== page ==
There's no quicker way to elicit a shiver of disgust than to mention maggots. Halloween brings maggot-filled tricks and treats, from cupcakes to faux maggots for zombie costumes. But maggots are more than creepy, crawly insects.
Maggots, which are actually the larvae of flies, have helped doctors clean wounds on and off the battlefield since Napoleon's time. Now, they're also helping to catch criminals. Forensic entomology—the study of how insects interact with dead bodies—can help law enforcement and lawyers in criminal investigations, and maggots are a big part of that.
The presence of flies or maggots on a dead body can give researchers a sense of when a person or animal died, and whether the body was moved from one location to another, said Jeff Tomberlin, a forensic entomologist at Texas A&M University in College Station. Hundreds of insect species can be involved in breaking down a dead body, but flies and beetles are the "major players," he said.
Flies Come First
When an animal dies, microbes begin to break down its tissues and produce gases, Tomberlin explained. This is what makes corpses bloat. Then come the insects.
The flies home in on moist cavities like the mouth, nose, and eyes to lay their eggs. The young that hatch out are the maggots, which proceed to eat their way through the surrounding soft tissue.
Different fly species have different dietary requirements, Tomberlin explained. The black soldier fly maggots in the video (above) are omnivorous, meaning they can eat a wide variety of foods, including the chicken tacos provided as a demonstration.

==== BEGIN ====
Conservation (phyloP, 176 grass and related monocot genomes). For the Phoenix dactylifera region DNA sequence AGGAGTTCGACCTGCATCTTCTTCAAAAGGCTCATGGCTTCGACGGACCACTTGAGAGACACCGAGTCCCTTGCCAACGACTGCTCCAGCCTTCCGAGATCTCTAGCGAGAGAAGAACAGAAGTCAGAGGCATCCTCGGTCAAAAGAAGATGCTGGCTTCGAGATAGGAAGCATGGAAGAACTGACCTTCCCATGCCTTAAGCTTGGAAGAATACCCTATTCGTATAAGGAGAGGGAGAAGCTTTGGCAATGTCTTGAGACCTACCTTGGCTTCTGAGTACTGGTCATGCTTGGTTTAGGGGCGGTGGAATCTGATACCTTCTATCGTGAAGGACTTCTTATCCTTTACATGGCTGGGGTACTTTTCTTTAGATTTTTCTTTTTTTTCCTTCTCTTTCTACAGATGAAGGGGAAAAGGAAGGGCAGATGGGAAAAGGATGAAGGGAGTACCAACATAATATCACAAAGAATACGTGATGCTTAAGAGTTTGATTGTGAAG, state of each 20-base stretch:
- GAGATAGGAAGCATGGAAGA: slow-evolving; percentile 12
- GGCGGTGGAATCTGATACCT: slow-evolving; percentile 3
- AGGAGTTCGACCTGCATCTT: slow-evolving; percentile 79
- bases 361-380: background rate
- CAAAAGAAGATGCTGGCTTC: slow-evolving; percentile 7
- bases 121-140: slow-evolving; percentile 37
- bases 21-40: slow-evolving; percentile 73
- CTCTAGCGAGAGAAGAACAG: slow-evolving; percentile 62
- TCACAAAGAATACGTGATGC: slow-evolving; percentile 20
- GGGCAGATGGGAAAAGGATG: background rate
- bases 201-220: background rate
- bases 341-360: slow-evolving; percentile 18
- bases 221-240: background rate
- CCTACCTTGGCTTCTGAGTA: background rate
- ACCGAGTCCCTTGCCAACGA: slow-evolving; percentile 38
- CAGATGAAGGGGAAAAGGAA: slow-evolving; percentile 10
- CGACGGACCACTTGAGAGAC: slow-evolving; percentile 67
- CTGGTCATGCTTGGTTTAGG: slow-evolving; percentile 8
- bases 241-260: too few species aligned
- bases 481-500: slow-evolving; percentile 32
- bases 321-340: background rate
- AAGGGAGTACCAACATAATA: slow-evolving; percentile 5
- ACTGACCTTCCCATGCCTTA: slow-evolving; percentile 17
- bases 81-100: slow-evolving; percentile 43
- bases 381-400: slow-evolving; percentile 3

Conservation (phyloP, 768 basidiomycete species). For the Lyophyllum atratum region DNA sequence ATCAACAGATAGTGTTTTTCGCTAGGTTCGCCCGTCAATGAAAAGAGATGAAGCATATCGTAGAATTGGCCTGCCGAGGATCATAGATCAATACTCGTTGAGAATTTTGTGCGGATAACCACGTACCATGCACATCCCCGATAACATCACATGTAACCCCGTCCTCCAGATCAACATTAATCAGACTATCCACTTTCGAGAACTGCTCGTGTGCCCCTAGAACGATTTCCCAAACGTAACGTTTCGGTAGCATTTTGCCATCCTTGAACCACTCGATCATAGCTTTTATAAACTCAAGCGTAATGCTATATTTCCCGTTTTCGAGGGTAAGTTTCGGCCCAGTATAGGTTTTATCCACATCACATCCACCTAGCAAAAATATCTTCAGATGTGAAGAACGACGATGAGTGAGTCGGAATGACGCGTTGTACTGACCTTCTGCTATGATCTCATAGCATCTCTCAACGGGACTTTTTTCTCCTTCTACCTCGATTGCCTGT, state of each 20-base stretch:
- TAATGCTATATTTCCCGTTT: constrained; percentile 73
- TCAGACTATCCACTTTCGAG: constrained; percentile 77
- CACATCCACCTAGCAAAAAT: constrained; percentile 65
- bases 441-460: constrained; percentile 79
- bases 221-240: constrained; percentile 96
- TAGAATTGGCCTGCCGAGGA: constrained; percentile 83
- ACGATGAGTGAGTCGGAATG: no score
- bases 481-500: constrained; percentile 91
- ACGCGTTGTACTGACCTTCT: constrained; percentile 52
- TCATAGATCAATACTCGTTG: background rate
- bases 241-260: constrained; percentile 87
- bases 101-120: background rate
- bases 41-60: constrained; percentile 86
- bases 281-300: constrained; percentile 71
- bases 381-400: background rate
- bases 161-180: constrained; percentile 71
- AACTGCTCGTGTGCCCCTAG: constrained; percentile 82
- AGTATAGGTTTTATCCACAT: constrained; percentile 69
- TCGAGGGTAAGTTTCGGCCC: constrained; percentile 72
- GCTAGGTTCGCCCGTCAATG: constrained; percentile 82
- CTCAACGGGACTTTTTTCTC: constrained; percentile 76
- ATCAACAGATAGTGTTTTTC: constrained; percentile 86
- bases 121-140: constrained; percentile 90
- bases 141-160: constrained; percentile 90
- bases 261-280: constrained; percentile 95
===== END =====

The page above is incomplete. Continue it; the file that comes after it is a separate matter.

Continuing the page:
"Later, you'll see a shift to beetles that consume the skin, hair, and cartilage [of a dead body]," Tomberlin said.
Scavengers such as raccoons, coyotes, and possums will also consume the remains. In the southern U.S. under the right conditions, "vultures can consume and skeletonize a human body in a matter of hours," said Tomberlin.
Colonization of the Dead
The forensic entomologist studies flies and maggots in his laboratory to figure out just what factors influence when the insects colonize human or animal remains.
"Time of colonization can vary from one decomposing body to the next," Tomberlin explained. A better understanding of colonization times would "allow forensic entomologists to better predict the actual time of death of the person in question."
Not much is known about what attracts insects to a decomposing body. Researchers suspect that the odors released by the microbes as they break down a body are a major factor in that attraction, Tomberlin said.
He is quick to point out that although the topic of dead bodies can be macabre, death and decomposition are natural processes that "play an important role in how an ecosystem operates.
"Nutrients are used to create a living animal, and when it dies the nutrients are returned to the environment," Tomberlin said. "Understanding that process is very important as it can apply to forensic science and human health."
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